1868 November 3 Letter to C. C. Rich


1868 November 3 Letter to C. C. Rich


Co-operative institutions are established throughout Utah. In Salt Lake the institution has adopted a constitution and price uniformity. Currently pricing on goods is low. Rich should sell his grain to those working the railroad and then buy goods.




Brigham Young


C. C. Rich


1868 November 3


Salt Lake City
Paris, Rich County

Number of Pages



Business Matters
Financial Matters

Salt Lake City, U.T.
3 November 1868

Elder C.C. Rich
Paris. Rich Co.

Dear Brother

Your letter of the 25 ult. on the subject of trading lies before me. I am glad to hear that the people of Rich County are entering into arrangements to establish Co-operative stores in their midst. In this city considerable has already been done to effect an organization on a secure basis. The constitution of the parent wholesale Institution has been adopted by the shareholders, and the brethren interested in the scheme are making vigorous efforts to inaugerate an uniformity in the price of goods amongst our retail traders, as a commencement, until we can get the wholesale department in full working order. 

Goods are at present selling at very low figures in this city, when compared with the prices asked a short time ago. Common printed calicos are retailed at 15 cents per yard, the better class of the same goods at 18 to 20 cents. Shirtings fetch 20 to 22-1/2 cents. Unbleached 20 to 30 cents. Delaines 25 to 40, Denims from 25 cents, Jeans from 30 cents Flannels 60 cents and upwards according to quality. Sugar from 35 to 40, Tea from 2.00 to 3.00, and other things in proportion. The wholesale for Sugar, Prints, Shirtings is about 10 or 12-1/2 per cent less than the retail price, and from 15 to 20 per cent less on other staple dry goods and groceries. Fancy dry goods can be bought wholesale at from 30 to 50 per cent less than they are retailed at. Wheat and barley are now fetching in this market 3.00 to 3.25 per bushel. These prices will give you some idea of the value of goods and grain here, and may serve as a guide to the amounts you should pay your merchants if you buy them out, for the purpose of getting rid of the traders who are not of ourselves, and for the future of doing your own business.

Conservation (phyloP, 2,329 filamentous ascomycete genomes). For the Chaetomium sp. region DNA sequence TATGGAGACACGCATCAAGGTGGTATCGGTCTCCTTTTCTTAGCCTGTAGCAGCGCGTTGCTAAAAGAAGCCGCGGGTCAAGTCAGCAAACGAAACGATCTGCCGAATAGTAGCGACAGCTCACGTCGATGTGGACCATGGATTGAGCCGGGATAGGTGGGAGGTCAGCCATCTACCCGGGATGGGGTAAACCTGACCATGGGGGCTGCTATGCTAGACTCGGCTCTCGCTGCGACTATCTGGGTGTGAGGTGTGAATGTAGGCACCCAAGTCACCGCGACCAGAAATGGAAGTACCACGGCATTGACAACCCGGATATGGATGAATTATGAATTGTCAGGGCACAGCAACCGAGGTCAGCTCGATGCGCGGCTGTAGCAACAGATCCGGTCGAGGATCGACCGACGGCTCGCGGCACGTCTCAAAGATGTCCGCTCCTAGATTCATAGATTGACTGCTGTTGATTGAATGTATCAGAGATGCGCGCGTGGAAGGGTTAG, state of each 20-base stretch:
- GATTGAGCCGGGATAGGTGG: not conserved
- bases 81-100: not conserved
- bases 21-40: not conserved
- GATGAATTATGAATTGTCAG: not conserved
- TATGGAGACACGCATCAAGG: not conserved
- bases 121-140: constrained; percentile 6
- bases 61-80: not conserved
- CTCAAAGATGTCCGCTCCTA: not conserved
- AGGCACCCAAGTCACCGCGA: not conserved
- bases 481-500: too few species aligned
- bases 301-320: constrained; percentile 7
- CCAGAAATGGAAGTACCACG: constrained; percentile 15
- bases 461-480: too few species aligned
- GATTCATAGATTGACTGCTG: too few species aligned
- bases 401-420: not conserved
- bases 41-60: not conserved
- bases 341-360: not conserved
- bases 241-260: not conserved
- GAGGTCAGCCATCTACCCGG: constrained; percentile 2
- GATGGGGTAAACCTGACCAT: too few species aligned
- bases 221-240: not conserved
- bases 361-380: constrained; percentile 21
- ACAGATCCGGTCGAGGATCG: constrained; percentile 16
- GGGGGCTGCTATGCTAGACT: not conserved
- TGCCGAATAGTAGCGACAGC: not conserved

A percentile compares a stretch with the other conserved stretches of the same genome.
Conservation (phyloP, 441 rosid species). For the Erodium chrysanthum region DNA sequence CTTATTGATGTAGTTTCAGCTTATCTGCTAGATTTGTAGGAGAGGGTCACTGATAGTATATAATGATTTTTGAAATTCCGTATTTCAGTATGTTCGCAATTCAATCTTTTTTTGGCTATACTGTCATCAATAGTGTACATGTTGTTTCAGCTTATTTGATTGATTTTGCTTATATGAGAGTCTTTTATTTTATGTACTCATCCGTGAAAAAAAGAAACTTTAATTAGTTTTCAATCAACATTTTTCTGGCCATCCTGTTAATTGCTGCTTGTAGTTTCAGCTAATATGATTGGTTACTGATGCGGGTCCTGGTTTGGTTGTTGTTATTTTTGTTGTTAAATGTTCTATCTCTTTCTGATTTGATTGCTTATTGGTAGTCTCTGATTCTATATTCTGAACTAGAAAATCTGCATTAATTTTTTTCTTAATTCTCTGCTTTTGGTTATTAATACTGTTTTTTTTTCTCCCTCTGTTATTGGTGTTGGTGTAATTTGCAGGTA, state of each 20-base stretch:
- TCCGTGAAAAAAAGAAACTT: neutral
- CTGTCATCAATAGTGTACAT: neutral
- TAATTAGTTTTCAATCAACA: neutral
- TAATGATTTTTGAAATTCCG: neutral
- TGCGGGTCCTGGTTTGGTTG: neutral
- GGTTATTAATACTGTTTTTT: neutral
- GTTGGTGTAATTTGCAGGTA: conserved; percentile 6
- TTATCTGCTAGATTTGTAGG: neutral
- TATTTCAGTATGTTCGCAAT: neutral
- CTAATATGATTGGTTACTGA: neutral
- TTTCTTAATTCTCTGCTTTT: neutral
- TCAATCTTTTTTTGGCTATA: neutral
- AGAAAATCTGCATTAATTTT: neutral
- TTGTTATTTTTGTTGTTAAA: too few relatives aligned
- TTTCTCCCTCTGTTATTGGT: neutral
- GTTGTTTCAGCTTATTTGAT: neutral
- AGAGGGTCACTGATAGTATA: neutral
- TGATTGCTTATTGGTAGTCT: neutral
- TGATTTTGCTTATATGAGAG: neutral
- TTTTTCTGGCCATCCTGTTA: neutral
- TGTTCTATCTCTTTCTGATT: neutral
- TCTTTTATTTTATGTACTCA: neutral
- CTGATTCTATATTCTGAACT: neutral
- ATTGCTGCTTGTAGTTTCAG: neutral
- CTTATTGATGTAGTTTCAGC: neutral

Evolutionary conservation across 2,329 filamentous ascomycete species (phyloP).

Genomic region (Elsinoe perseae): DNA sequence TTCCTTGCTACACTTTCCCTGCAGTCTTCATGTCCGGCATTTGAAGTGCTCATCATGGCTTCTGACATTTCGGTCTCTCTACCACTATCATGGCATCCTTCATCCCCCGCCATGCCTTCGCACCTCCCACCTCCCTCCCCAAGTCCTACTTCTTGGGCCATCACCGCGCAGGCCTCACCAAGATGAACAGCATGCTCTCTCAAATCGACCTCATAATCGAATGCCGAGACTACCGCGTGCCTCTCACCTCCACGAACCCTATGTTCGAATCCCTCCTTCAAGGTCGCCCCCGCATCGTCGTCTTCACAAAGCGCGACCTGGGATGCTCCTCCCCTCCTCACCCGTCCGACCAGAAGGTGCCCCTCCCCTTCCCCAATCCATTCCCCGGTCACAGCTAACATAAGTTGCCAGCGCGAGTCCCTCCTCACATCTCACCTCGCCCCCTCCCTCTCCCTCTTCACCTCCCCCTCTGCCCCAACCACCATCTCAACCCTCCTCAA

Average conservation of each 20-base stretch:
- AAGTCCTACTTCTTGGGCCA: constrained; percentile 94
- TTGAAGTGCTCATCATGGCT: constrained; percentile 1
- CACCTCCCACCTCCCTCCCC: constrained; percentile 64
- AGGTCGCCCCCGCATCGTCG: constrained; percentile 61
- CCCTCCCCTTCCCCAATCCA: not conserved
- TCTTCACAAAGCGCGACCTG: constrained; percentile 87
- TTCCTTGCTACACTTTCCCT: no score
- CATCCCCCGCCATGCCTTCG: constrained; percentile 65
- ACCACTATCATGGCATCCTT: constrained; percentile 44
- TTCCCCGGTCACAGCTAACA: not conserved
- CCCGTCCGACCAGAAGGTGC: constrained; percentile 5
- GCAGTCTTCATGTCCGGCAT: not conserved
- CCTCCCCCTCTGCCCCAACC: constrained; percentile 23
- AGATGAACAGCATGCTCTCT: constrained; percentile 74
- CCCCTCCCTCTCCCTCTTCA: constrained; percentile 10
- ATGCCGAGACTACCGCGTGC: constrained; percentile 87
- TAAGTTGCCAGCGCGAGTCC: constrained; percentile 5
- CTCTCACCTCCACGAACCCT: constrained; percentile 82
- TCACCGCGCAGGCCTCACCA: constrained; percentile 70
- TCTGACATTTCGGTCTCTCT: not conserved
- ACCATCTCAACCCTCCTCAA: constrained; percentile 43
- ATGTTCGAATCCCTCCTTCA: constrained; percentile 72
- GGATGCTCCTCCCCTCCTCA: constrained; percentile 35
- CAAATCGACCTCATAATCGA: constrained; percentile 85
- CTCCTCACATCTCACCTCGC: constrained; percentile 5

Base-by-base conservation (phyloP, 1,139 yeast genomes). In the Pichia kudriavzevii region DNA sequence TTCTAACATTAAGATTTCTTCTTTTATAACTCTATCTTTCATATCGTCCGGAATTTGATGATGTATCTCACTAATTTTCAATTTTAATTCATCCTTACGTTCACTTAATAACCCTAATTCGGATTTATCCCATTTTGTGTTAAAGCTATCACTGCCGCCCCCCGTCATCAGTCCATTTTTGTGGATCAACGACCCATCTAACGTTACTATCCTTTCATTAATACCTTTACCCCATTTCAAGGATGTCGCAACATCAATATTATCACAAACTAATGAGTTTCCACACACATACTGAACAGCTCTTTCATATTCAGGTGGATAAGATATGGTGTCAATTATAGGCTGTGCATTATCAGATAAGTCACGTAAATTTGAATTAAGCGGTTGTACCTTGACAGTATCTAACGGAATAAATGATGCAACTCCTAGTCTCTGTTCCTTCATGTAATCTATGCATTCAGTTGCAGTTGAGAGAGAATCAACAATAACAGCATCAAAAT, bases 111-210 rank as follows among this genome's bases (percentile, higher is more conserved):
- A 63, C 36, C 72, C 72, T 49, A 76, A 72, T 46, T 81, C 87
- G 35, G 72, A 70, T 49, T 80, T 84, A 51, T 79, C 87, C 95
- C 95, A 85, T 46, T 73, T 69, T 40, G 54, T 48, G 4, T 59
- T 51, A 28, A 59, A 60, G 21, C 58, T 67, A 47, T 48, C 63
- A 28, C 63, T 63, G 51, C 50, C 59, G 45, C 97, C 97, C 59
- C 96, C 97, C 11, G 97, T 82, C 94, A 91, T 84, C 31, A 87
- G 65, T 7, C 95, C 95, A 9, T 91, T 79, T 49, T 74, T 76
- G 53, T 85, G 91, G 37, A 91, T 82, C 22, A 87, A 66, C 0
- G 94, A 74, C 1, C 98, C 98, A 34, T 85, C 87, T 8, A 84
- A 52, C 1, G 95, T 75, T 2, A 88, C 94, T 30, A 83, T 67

However, as the railroad is no so near you, could you not as profitably sell your grain to the men engaged on my contract for the cash and buy your goods of the brethren. I can assure you the grain is wanted badly enough by the men engaged in the railroad works. If the approach of winter does not give you time to do this, you had best confine your purchasing as much as possible to the [illegible]ing stores in your settlements.

With love, I remain
Your brother in the Gospel.

Brigham Young